by CaroPosted on

A gift is more than just a gift. Rather, a gift is a little way that we can express our ‘biggest’ feelings for others. This philosophy is at the heart of Haven Gallery’s upcoming exhibition, “Little Big”, showcasing 8×10 inch “gift-sized” works by a selection of international artists. Opening on November 21st, “Little Big” will feature new works by Michael Ramstead, Sarah Joncas, Lauren Marx, Meredith Marsone, Brian Mashburn, Chris Mars, Josie Morway, Jessica Gordon, Genevive Zacconi, Dilkabear, and Christina Mrozik, just to name a few. Their works are as varied in theme as their styles, with motifs of the season as we enter these winter months.

by CaroPosted on

As the saying goes, “the best things come in small packages”. Philadelphia gallery Arch Enemy Arts has challenged artists to create their smallest works to date for their annual group show, “Small Wonders”. For its fourth installment in a row, “Small Wonders 4” features over 75 small pieces by artists from all over the world, including 64 Colors, Alex Garant, Brian Mashburn, Caitlin Hackett, Caitlin McCormack, Craww, Hanna Jaeun, Maria Teicher, Matthew Greskiewicz, and many more. As with previous showings, all the work is sized under 12 inches.

by CaroPosted on

Throughout history, the woods have served as a place for many fairy tale stories and legends. When the characters of Stephen Sondheim’s Into the Woods ventured into a dark wood, they went to fulfill their dreams and fantasies. What they were faced with instead was a place where nothing is what it seems and the truths of their realities. 25 artists were invited to explore just what is it about woods that are so compelling in Haven Gallery’s upcoming exhibition, “Into the Woods”: Adam Oehlers, Robert Kraiza, Mahlimae, Lara Dann, Marc Scheff, Anka Lavriv, Hannah Yata, Jean-Pierre Arboleda, Mab Graves, Brin Levinson, Gustavo Rimada, Poppy Lawman, Thomas Dodd, Chris Mars, Shane Pierce, William Basso, Nicole Palapoli, Rain, Paul Romano, Scott Radke, Christina Ridgeway, Joseph Weinreb, Brian Mashburn, Allen WIlliams and Vince Natale.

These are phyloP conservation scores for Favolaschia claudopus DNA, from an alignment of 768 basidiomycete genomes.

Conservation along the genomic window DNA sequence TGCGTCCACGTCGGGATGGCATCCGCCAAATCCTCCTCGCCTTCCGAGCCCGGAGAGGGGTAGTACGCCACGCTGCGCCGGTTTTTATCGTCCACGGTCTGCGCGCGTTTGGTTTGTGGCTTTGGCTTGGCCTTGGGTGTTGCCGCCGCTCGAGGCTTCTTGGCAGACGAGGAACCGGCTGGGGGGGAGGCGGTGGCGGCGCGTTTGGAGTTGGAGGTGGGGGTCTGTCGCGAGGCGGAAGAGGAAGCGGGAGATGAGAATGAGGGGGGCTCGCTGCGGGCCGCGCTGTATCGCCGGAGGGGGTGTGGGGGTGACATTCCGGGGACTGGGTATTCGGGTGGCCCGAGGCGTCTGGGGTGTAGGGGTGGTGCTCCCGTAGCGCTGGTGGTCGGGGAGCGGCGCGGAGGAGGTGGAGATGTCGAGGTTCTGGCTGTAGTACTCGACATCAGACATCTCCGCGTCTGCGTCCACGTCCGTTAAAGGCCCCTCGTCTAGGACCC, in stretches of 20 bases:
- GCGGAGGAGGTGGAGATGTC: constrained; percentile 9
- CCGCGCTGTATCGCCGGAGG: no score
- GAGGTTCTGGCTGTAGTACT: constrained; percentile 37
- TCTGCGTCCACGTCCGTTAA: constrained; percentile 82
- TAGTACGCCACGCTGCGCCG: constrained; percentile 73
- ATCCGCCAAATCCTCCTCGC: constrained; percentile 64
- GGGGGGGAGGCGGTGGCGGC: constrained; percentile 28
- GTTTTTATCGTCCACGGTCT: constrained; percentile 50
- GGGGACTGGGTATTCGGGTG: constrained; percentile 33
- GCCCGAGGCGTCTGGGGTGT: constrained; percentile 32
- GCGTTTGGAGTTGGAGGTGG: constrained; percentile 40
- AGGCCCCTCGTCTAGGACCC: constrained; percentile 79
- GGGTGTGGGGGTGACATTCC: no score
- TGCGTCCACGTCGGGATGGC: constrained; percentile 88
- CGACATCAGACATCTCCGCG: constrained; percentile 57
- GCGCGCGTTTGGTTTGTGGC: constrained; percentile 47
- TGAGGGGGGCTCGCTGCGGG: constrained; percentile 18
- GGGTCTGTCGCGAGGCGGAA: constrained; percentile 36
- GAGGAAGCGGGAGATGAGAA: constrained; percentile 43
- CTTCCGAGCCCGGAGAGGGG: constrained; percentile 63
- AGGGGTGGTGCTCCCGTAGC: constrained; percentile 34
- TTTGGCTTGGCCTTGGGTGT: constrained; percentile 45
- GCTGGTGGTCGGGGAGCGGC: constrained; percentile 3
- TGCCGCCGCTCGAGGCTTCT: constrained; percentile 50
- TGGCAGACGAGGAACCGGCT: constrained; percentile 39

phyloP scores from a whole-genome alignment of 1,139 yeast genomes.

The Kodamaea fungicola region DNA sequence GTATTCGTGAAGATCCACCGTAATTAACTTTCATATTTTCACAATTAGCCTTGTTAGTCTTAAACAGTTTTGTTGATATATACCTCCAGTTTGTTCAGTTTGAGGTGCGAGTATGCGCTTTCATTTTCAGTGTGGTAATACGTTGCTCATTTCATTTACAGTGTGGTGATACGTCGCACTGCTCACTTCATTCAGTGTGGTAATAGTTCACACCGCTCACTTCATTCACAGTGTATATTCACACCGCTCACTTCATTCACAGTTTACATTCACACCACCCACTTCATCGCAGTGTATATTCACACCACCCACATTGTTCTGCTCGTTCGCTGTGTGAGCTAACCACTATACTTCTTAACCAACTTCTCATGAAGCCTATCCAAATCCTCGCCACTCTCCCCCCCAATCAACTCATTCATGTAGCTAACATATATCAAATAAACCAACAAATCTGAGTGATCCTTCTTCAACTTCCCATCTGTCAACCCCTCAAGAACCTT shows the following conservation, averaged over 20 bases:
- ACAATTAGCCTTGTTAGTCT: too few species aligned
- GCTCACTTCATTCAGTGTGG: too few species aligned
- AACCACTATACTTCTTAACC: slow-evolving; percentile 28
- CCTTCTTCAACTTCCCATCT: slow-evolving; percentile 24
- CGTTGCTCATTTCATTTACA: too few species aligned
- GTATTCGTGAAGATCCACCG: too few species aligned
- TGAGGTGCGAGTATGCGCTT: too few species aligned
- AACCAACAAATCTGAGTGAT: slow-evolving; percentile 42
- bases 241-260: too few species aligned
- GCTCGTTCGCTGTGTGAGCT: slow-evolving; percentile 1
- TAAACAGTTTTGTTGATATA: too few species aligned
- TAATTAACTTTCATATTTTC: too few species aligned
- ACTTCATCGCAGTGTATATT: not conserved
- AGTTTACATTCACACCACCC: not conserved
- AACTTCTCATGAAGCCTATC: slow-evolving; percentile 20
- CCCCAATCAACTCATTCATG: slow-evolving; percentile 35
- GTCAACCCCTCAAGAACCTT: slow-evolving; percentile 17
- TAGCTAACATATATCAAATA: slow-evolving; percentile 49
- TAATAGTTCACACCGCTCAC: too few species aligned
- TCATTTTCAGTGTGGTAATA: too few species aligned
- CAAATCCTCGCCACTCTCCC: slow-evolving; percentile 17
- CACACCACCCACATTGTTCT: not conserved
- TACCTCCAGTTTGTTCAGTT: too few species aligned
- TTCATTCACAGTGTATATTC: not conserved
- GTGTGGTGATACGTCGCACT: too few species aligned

by CaroPosted on

On August 15th, New York welcomed a new gallery, Haven Gallery, with their inaugural exhibition inspired by the idea of safe havens. Their first group of artists have wide ranging styles, many sharing whimsical qualities: Matt Dangler, Kukula (HF Vol. 7), Kari-lise Alexander, Nicomi Nix Turner, Dan Quintana (HF Vol. 27), Shaun Berke, Tom Bagshaw, Naoto Hattori (HF Vol. 7), Zoe Byland, Brian Mashburn, Regan Rosburg, Aunia Kahn, Caitlin McCormack, Rose Freymuth-Frazier, Redd Walitzki, and Nom Kinnear King. Their subjects span still life, landscapes, and figurative works, suggesting that refuge can be found both in the physical as well as within oneself.

by CaroPosted on

For years, Thinkspace Gallery based in Los Angeles has been exporting its massive roster to cities all over the world with their “LAX” exhibition series. Named for their collaborative gallery’s local airport, respectively, the group show travels to Detroit tomorrow in cooperation with Inner State Gallery. “LAX/DTW” is one of the series’ largest installments to date, boasting over 80 international artists, including two showcases by artists Stephanie Buer and Liz Brizzi. Every artist has contributed a 16×20″ piece making a consistent, but stylistically eclectic collection that includes Adam Caldwell, Brian Mashburn, Chiew Yoshii, Curiot, Drew Leshko, Eine, James Bullough, Kevin Peterson, Kojiro Takakuwa, Matthew Grabelsky, Sean Mahan, to name a few. 

by CaroPosted on

35,000 years ago, man picked up some bones and charcoal off the ground and drew his first cave painting- only instead of painting a picture of himself, he painted animals. He watched the herds cross the plains and thought they were beautiful and magical, and retained this image in his mind and translated them on the cave walls with graceful and accurate curves. A new group exhibition titled “Animalia” at Abend Gallery in Colorado will showcase contemporary artists whose work has been influenced by animals, and takes a look at how we relate to them today.